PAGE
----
An easy fix is to have a piece of paper or something similar and move it down the page so you’ll only see up to the right solution and no further.
    John has the FC version on his device so I’ve asked him about the solution-checking functionality on there. Although I use the hardcover myself, I would imagine the built-in engine is handy in case you’ve found a different solution and want to check quickly if it works.

  3. Peter :
    In the correct exercise #11 – which side to move?

    It’s White to move. Black to move would be too easy, with mate-in-one on g2. But I do agree it should clearly state who is to play, so I will update the pdf.

  4. I don’t have the book so maybe the reasoning behind the solution checking is included somewhere in the text but why aren’t you checking the solution immediately before moving on to the next problem rather than in batches afterwards. If the idea is to increase pattern recogniton should you not need to immediately ‘overwrite’ any incorrect solutions with the correct one in your head. If you don’t you would seem to be consolidating the incorrect solution.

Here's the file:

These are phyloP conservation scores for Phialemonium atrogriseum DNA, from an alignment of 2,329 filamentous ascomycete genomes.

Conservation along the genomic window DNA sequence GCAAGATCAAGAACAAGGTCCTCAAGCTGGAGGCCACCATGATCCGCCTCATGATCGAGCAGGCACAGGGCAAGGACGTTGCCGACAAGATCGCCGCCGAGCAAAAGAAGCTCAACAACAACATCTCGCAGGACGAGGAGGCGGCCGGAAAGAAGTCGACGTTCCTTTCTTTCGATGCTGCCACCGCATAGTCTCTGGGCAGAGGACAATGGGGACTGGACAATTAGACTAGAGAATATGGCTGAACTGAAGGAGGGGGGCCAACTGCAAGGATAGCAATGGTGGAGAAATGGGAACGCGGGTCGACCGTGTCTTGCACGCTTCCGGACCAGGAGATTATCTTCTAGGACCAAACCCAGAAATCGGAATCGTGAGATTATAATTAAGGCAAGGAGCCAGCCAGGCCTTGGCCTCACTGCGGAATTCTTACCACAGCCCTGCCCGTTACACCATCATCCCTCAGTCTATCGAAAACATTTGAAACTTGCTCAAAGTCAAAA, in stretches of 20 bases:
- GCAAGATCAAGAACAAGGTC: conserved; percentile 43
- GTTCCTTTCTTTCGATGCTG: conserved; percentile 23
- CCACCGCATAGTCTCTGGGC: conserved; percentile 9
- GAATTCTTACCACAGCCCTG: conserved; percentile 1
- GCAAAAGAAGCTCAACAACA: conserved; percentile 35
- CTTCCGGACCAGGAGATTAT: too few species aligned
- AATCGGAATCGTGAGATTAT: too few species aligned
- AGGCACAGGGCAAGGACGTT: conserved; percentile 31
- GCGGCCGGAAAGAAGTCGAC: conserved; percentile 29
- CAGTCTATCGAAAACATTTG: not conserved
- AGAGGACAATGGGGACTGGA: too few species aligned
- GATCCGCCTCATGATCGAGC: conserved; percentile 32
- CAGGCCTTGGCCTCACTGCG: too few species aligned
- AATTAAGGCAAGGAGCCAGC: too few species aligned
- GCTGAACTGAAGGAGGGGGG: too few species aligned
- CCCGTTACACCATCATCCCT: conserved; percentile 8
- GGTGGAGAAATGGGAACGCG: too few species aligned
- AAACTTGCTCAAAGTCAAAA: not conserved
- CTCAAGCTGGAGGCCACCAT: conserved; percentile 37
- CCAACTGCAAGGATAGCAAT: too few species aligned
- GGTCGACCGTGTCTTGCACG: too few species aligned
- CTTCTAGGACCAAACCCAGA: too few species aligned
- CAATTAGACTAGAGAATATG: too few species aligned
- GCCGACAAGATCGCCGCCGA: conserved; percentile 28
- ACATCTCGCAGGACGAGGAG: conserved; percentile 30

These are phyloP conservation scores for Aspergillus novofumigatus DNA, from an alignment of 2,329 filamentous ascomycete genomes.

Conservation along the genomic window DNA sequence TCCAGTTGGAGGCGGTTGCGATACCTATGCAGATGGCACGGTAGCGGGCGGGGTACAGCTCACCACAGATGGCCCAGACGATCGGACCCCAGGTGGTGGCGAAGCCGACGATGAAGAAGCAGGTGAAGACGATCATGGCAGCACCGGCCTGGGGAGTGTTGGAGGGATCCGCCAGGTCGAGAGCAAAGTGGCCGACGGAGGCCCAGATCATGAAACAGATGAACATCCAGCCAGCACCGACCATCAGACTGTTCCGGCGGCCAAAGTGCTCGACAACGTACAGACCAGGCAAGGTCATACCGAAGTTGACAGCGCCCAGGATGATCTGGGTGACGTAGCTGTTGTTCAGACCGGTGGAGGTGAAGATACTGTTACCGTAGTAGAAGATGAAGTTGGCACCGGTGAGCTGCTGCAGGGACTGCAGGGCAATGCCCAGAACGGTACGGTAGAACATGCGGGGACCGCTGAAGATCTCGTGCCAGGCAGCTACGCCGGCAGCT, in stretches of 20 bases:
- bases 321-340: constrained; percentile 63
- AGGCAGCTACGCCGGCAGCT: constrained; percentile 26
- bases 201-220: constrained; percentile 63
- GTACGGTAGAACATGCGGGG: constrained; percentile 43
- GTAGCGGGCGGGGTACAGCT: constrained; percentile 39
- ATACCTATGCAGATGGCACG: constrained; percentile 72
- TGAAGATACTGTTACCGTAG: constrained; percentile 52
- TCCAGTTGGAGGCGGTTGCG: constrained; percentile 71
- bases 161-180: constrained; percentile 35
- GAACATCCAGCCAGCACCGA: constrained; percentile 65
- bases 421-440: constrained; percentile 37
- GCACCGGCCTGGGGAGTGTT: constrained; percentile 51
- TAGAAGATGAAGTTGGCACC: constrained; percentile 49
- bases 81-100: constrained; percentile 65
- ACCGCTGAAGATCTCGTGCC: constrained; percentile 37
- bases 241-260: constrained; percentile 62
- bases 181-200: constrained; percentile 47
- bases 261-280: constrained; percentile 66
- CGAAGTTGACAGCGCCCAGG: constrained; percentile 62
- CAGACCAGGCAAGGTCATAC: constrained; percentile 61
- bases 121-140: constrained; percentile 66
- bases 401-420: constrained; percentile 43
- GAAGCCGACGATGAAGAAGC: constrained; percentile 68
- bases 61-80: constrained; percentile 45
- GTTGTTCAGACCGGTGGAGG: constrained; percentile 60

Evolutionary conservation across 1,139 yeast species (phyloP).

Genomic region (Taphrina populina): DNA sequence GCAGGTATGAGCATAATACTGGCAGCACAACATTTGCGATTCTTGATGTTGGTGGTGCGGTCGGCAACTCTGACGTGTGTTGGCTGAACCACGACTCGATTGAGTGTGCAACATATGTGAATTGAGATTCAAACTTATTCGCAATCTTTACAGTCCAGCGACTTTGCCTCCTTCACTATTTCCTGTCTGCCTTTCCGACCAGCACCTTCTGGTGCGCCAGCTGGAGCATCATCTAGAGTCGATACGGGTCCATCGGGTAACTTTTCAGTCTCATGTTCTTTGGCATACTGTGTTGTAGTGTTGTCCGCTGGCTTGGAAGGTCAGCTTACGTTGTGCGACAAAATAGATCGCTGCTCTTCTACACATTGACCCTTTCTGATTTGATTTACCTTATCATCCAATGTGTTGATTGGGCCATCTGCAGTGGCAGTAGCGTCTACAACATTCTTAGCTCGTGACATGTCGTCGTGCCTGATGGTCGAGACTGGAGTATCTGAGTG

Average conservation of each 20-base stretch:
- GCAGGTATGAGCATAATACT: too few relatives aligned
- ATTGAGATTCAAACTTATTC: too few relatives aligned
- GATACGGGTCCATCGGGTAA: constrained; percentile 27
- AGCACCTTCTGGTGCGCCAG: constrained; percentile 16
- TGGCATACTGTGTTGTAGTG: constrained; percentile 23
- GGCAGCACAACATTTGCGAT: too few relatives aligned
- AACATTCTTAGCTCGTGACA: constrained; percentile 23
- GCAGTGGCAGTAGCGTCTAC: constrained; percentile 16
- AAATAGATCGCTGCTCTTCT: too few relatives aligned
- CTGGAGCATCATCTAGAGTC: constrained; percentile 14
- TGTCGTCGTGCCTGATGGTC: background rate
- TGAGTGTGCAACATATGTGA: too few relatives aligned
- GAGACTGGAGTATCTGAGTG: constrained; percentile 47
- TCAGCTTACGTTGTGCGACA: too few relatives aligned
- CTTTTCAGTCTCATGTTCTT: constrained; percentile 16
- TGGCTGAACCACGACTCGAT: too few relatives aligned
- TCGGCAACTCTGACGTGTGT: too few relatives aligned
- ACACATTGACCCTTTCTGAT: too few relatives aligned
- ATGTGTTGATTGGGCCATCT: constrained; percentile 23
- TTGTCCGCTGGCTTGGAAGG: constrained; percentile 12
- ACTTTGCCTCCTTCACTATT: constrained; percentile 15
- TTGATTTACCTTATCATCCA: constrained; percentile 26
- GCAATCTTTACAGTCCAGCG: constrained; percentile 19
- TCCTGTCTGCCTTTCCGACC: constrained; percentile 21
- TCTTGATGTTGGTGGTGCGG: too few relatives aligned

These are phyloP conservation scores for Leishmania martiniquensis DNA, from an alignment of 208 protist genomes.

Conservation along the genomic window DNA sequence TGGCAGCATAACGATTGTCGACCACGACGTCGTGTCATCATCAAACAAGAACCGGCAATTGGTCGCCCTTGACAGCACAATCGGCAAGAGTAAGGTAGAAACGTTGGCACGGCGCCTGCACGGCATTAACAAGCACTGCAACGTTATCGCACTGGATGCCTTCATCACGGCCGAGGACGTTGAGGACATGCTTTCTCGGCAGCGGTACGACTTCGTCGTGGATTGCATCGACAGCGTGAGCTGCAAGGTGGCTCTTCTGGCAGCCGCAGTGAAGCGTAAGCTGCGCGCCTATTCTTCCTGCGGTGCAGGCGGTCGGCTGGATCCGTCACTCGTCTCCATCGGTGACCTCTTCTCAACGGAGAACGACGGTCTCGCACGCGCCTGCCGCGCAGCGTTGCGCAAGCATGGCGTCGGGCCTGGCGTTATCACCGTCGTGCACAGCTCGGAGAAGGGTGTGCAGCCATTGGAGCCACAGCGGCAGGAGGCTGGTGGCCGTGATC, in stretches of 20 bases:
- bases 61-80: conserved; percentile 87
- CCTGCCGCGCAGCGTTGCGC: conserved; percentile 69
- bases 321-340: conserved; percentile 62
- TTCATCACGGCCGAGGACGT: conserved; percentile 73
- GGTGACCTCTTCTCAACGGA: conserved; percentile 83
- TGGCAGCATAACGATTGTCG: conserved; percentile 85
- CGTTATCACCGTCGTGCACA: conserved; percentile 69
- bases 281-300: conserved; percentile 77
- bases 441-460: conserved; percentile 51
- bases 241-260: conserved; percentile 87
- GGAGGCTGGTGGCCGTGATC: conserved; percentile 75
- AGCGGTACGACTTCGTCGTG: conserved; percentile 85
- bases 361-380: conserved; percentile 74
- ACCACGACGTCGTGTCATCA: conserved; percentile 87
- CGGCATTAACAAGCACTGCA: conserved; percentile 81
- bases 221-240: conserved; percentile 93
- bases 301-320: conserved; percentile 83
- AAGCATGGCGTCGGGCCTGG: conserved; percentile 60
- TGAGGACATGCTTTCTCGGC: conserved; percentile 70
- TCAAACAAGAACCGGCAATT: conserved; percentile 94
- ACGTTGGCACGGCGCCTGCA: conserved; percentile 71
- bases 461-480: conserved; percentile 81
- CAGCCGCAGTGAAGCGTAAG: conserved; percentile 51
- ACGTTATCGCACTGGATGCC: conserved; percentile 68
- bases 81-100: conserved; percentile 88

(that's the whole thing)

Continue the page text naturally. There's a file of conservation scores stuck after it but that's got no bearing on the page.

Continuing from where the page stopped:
I can see it would be a lot of flipping pages back and forward and the danger of seeing the next solution as mentioned above but Andrew’s suggestion seems to be a good idea. If timing the solutions is the issue you can always press pause on whatever stopwatch you use after deciding on a move to not include the irrelevant time to write the answer and then checking the answer before commencing the timer as you look at the next problem